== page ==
By Sarah Reilly
Dublin people have expressed mixed views about whether or not Children’s Rights Referendum campaign posters have influenced their voting decisions. Some voters described the poster-campaigns as “disinterested attempts at persuasion” and confirmed that the posters have not influenced their decision in any way. Others described the posters as ‘cheap’, ‘exploitative’ marketing techniques being employed by parties and advocacy groups to sell yes-votes. Either way, it seems the posters have not achieved what they set out to achieve.
John Meaghan (65) plans on voting yes on Saturday. When asked what he thinks of the referendum posters, he says, “I think the commercial use of children in the case of these posters is manipulative but I am going to vote yes, so they haven’t really had any impact on me.”
Mr. Meaghan was not the only person to hold a sceptical view in relation to the posters. Many voters interviewed for this article stated that the political employment of the children featured in the campaign-posters is questionable, due to the very nature of the referendum.
“I don’t agree with children’s faces being put up on referendum posters. These kids are being completely disrespected and are being used for marketing purposes. The use of these pictures is ironic due to the nature of the referendum, and I for one am voting no”, says Kay Ward (50).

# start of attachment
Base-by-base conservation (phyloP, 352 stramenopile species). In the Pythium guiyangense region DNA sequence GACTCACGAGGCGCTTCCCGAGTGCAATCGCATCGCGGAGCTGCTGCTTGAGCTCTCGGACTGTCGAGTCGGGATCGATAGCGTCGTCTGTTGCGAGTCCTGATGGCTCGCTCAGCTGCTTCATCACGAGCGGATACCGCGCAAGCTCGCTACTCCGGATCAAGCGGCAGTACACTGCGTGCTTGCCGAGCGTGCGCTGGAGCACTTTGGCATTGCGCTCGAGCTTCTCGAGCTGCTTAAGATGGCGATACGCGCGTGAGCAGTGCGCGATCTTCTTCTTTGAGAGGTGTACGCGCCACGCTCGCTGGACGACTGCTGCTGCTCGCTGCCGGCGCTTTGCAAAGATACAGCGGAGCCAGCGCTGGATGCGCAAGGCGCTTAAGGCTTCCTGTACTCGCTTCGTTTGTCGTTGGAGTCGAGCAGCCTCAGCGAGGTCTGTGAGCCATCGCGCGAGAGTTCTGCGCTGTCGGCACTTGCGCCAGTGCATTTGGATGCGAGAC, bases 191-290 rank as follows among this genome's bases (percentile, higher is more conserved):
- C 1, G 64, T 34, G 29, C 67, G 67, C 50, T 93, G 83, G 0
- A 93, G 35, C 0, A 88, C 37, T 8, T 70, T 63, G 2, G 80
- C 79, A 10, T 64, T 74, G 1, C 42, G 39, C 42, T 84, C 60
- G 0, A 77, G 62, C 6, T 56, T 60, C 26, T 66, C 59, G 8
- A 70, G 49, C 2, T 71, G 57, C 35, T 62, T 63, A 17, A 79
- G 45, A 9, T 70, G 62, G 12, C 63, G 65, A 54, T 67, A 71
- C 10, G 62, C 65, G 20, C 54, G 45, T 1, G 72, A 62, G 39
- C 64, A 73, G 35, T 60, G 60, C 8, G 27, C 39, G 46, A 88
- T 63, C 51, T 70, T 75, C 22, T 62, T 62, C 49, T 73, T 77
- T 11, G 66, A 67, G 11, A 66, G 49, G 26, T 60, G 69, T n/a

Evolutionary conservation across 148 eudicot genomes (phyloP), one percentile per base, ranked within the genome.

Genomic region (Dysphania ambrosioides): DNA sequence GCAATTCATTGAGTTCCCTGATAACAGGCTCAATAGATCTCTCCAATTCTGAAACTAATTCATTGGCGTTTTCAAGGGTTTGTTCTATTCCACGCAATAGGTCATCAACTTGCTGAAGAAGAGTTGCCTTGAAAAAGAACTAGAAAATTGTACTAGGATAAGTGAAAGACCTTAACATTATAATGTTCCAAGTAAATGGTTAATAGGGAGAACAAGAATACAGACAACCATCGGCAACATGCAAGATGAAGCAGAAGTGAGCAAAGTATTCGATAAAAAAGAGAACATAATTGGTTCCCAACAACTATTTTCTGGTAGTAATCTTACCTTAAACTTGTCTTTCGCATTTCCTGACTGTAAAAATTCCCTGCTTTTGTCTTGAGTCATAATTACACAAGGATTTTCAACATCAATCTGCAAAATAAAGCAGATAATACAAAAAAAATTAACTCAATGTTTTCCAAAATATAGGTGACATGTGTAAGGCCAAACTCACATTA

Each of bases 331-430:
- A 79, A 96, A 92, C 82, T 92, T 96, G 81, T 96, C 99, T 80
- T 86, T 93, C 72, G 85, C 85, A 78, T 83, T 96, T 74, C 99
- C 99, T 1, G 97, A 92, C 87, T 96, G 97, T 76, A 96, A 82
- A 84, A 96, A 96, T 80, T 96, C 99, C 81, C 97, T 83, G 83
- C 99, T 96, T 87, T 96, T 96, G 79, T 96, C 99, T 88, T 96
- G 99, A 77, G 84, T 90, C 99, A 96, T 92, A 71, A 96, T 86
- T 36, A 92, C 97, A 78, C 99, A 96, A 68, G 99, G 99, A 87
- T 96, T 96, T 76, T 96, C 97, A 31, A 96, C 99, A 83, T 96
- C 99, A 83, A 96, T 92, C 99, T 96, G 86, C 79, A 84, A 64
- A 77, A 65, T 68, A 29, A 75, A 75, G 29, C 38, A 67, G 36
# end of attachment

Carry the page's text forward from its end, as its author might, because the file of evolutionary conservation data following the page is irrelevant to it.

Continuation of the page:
Anne Murray (77) said she hasn’t been influenced at all by the posters. “They’re fine and the children are little dotes but I will be voting no. The state will not protect children.”
Another voter unmoved by the posters is Deborah Waters (44). “I haven’t been influenced by the posters but for those unfamiliar with the referendum, I suppose images of children do clarify that the referendum is about kids. I am fostering a child so I am voting yes.”
Bobby Borwick (50) said, “I haven’t taken any heed to the images on posters and I can see both sides of the debate. I was planning to vote no, but with organisations like Barnardos on the yes-side, I have changed my mind and I am now voting yes.”
Brigid Byrne (58) is planning to vote no and said she has carried out a lot of research over the last number of weeks. She said the no-side do not need any fancy posters to back up their campaign because their arguments are obvious and rational. “The images of children used in those yes-posters illustrate how the government are already taking advantage of the very beings they are promising to protect. The use of these images is total exploitation of children”, she said.
Another voter on no-side is Keith Nolan (33). “I have seen the yes-posters but they haven’t influenced me in any way and I will be voting no. The use of the children’s images in posters is cunning and it’s very obvious that the yes-campaigners are trying to buy votes by melting people’s hearts. This cunning move is in itself taking advantage of the children photographed, by undermining what’s in their best interest.”
Meanwhile, Sinn Féin North West Councillor Anthony Connaghan said that while he is supporting his party in their yes-campaign, many of the yes-campaign posters are ‘exploitative’.